The black Union Pacific oil cars that derailed Friday in the Columbia River Gorge are lined up next to the tracks that cut through Mosier, like oversized, crumpled beer cans discarded with little regard.
Crews spent Monday continuing their cleanup efforts, pumping crude oil out of the derailed cars into tanker trucks that drove the oil away from the scene. Around mid-morning, officials turned their efforts to newly discovered oil in a pipe leading from Mosier’s water treatment plant to the Columbia River.
“The main sewer line that leads to the wastewater treatment plant was damaged during the derailment,” said David Byers, the Washington state Department of Ecology response manager.
So far, cleanup crews have cleaned about 10,000 gallons of crude oil out of the town’s sewage system. Another 32,000 gallons burned off or vaporized in the initial crash, was captured by booms in the Columbia, or soaked into the soil.
“I don’t have an exact volume for you, but it’s a very small amount of oil that entered the Columbia River,” Byers said.
He said the additional oil was found in a vault connected to a pipe that runs between the treatment plant and the river. Byers said the way it’s designed has kept the oil from reaching the river.
On Monday, officials also gave a better sense of the events they think lead to the 16 car derailment that left a small oil sheen on the Columbia River over the weekend.
Raquel Espinoza, a spokeswoman with Union Pacific, said preliminary findings lead the company to believe there was an issue with the tracks.
“It appears a fastener that connects the rail tie with the rail could’ve contributed to the cause, but we are still looking at different pieces of evidence,” she said.
Union Pacific said it made repairs to the track after the crash.
Some industry experts said they are skeptical that that alone could be the cause of a derailment that size.
Thomas Frederick, an officer with the Brotherhood of Locomotive Engineers in Seattle, said it sounded implausible.
“I would say that one rail fastener could be a contributing factor. But it’s got to be more than just that,” said Frederick, who has 27 years of experience as an engineer.
A boil water ban was lifted Monday after tests confirmed the city’s water was safe to drink. Still, residents are being asked to limit toilet flushing and long showers — even as temperatures exceeded 90 degrees for the third straight day — because the water treatment plant is offline and all sewage is being sent by truck to Hood River for treatment.
On Sunday, for the first time since the derailment, Union Pacific started running trains along the Oregon side of the Columbia River Gorge and through Mosier.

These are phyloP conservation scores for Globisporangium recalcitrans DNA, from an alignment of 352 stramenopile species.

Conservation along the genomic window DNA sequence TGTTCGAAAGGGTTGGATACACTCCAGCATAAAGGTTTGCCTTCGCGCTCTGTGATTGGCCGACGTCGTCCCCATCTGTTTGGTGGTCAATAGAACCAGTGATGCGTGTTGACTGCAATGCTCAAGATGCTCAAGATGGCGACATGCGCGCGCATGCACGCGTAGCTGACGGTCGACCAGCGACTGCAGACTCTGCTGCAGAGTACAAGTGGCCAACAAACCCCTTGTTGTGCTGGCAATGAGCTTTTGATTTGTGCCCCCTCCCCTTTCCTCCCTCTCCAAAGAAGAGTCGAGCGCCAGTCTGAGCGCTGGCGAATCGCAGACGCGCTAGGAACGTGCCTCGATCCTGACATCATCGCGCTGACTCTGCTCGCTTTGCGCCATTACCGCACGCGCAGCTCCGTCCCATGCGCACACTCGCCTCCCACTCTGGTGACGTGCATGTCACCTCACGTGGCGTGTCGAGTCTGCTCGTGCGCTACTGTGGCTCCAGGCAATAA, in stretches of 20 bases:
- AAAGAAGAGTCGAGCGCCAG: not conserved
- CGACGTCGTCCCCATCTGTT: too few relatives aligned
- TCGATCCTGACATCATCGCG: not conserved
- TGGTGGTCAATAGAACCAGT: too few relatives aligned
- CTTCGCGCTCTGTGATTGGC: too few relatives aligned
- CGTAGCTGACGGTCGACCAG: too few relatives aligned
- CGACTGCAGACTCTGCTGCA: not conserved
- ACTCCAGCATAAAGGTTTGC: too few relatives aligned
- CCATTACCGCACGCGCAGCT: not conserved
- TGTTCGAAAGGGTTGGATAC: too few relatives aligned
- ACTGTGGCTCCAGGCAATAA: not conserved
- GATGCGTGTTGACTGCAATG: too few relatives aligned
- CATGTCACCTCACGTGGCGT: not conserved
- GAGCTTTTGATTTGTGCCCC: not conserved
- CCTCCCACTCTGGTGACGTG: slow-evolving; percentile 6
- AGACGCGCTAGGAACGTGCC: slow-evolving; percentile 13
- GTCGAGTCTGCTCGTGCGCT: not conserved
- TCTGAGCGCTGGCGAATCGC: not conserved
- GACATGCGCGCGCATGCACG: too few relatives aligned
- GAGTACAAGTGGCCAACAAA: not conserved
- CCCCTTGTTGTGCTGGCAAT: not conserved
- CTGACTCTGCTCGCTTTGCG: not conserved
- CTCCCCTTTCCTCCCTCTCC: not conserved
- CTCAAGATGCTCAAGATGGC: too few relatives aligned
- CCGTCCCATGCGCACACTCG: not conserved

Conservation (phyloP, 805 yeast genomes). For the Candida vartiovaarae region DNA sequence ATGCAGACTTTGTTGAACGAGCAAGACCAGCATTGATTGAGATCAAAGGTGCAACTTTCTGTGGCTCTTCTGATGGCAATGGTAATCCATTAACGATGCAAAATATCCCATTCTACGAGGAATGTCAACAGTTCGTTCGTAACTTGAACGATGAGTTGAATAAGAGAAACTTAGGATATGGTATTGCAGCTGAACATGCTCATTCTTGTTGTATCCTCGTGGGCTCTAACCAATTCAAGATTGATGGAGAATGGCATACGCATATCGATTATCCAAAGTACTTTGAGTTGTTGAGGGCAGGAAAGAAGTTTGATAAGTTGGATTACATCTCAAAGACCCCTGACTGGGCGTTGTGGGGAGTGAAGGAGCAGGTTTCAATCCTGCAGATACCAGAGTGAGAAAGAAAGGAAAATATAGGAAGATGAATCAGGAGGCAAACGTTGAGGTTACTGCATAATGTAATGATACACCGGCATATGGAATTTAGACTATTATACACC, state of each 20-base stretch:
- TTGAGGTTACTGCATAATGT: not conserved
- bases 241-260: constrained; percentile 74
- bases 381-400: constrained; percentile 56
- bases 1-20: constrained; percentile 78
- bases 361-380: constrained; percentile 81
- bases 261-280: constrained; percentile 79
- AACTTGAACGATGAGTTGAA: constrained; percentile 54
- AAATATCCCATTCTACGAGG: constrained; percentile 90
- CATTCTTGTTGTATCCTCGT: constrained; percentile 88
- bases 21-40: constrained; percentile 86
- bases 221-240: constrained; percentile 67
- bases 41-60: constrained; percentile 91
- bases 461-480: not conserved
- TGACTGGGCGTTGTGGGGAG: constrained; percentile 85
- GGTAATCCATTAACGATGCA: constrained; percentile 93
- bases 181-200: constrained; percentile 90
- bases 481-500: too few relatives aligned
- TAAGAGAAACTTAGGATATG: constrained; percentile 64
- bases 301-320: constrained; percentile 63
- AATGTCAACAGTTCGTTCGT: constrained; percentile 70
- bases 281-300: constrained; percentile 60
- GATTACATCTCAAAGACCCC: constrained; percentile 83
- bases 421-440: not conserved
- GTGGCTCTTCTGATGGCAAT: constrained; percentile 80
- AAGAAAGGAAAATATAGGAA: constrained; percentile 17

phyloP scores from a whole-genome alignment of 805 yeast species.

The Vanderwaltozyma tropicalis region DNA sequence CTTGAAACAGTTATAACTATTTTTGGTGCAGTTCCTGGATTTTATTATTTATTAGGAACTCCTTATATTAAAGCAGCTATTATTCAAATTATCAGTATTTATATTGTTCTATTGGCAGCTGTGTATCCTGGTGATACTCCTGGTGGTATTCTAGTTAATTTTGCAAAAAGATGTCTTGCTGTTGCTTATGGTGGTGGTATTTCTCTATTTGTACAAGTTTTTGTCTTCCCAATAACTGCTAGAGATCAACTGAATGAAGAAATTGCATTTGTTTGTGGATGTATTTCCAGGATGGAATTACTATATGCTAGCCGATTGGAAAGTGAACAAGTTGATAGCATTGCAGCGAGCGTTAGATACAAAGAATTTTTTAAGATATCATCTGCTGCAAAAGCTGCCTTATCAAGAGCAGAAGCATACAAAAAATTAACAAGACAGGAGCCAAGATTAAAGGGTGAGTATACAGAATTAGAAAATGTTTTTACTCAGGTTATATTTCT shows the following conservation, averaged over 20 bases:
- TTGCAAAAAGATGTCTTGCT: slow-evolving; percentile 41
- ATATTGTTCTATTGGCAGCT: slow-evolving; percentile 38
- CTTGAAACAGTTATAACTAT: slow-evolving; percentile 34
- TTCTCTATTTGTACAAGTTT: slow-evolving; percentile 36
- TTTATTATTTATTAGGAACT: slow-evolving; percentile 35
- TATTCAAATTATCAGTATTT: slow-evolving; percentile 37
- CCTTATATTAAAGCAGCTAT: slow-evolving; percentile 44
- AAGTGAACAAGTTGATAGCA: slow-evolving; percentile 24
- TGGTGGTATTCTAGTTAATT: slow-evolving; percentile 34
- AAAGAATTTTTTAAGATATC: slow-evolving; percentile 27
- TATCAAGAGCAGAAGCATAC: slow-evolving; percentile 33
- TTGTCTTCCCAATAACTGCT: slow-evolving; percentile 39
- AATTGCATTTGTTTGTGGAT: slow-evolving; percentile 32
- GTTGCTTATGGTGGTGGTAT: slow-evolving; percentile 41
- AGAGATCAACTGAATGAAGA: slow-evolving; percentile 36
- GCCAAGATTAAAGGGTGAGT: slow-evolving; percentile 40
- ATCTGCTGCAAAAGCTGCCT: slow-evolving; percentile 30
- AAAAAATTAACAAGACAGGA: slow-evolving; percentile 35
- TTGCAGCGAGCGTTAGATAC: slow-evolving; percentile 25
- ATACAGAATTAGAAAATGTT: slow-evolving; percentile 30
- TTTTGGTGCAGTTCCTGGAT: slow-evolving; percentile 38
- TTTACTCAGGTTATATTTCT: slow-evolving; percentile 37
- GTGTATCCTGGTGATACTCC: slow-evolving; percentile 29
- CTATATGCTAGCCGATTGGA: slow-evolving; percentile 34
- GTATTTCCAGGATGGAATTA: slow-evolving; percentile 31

At a community meeting Sunday, the City Council passed a resolution that asked the railroad to wait until all the crude oil was removed from the derailed cars before sending more trains because of concerns about safety.
In some places in Mosier the trains pass slowly within just a few feet of the derailed tankers.
“The tracks are no safer today then the day that this derailment happened and now we have large tankers of fuel sitting between the track and our town,” said Emily Reed, the council president for the city of Mosier.
Union Pacific said they’ve been working with the city, but the railroad also has obligations to other clients that it must meet.
“We have a lot of companies that are depending on Union Pacific to get their products,” said Espinoza. “We have done our best to reroute what we can, but unfortunately there is just a lot of people that are waiting for their goods.”
So far, at least 10 trains have passed through Mosier since resuming after the derailment. No crude oil trains are scheduled to pass through for the next week, but Espinoza said that’s more a function of scheduling than any deliberate action taken by the railroad to avoid sending crude through Mosier. She said the railroad plans to resume normal operations soon.
“I understand how they feel and I just want them to know that we’re doing everything that we can to correct the situation and to make sure that we operate in the safest manor,” she said.
In a joint statement Monday, Oregon Gov. Kate Brown along with Sens. Jeff Merkley and Ron Wyden, as well as Reps. Earl Blumenauer and Suzanne Bonamici called for a temporary halt to oil train service through the Gorge.
“Oil train tankers are still lying on their sides in Mosier, the ground and water have yet to be cleaned up, and there’s still no good explanation for the cause of Friday’s crash,” the statement said. “It is too soon to resume oil train traffic through the Columbia River Gorge.”
The elected leaders called on Union Pacific to hold off on sending oil trains through the Gorge until they can give Mosier residents a concrete explanation of what caused the accident and “assurance that the company is taking the necessary steps to prevent another one.”
Wyden said he’s been in contact several times with the head of Union Pacific and thinks the railroad will comply.
“I think if they were to just stiff the Pacific Northwest and just say, ‘To heck with the fact that all these legislators and our governor are calling for this timeout in order to ensure there’s basic safety,’ I think it would be a big mistake for them with respect to their congressional relations,” he said.
Still, some who live in the gorge are less convinced any assurances can make oil trains safe.
Hood River Mayor Paul Blackburn said it’s not lost on him that the oil train derailment could’ve been in his community.
“These rail lines move right through our little towns,” Blackburn said. “With the exponential growth of oil trains coming through these little towns is this really a very good idea?”